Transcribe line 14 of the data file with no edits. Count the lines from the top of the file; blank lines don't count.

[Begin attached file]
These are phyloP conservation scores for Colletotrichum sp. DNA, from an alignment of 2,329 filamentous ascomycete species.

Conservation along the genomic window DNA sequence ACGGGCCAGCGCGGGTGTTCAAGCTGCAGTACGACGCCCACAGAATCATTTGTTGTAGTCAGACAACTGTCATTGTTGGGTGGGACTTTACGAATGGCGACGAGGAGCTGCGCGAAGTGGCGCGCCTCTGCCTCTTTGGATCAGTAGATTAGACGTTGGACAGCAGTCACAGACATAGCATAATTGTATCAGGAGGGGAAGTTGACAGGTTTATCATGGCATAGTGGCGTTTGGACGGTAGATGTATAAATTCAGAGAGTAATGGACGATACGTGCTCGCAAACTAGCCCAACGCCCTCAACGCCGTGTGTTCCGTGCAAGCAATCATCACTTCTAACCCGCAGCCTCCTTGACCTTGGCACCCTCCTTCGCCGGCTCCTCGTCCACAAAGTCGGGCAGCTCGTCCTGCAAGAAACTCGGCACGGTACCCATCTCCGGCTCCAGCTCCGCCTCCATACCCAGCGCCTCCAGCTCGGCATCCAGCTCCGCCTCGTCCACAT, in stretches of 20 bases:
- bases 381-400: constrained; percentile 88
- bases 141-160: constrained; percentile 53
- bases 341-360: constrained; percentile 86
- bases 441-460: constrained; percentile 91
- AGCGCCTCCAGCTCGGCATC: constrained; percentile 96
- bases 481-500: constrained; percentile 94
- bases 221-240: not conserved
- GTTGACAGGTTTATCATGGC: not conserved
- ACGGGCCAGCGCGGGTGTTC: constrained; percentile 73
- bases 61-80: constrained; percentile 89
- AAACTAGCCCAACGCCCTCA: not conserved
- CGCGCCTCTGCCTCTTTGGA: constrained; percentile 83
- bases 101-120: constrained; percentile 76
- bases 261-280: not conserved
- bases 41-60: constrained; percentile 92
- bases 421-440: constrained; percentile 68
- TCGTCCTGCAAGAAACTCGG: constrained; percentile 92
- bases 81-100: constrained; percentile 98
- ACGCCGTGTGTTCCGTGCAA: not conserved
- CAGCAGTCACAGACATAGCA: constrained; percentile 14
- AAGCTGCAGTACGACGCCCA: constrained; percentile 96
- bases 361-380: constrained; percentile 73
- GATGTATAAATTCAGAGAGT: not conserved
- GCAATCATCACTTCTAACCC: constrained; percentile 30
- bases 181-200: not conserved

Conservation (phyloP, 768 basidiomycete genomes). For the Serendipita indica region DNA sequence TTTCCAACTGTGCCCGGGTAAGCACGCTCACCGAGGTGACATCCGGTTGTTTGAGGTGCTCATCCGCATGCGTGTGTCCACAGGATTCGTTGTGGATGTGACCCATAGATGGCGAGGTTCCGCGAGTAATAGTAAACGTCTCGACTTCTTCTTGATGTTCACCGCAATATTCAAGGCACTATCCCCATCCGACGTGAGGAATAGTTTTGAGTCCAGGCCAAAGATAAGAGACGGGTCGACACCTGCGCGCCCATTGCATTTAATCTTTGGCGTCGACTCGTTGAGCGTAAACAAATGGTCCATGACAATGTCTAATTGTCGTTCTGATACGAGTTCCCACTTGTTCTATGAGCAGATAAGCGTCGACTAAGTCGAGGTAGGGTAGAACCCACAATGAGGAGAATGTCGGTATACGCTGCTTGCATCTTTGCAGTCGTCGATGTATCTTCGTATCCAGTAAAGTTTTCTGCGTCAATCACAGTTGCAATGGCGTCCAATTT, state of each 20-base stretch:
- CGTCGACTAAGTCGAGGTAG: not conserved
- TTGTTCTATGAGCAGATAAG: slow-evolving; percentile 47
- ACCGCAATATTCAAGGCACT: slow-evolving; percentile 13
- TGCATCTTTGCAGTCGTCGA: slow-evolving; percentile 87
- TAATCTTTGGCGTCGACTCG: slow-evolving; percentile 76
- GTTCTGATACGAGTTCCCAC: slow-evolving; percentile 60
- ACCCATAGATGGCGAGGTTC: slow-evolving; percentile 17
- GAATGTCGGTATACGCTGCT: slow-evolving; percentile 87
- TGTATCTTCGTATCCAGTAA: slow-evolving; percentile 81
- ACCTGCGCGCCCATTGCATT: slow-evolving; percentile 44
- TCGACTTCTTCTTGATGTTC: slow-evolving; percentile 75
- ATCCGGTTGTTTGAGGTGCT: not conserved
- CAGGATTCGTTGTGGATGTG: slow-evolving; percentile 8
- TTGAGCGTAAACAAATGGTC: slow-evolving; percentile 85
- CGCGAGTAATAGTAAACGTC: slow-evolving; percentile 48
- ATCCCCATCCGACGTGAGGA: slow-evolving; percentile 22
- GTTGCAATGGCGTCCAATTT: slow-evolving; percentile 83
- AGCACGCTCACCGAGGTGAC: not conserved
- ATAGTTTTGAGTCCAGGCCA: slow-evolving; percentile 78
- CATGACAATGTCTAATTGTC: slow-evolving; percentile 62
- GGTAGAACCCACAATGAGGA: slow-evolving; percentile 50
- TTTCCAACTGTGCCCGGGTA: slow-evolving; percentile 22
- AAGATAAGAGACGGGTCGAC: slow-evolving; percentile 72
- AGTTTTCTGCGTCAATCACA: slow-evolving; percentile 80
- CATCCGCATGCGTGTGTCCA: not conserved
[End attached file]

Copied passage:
- CGCGCCTCTGCCTCTTTGGA: constrained; percentile 83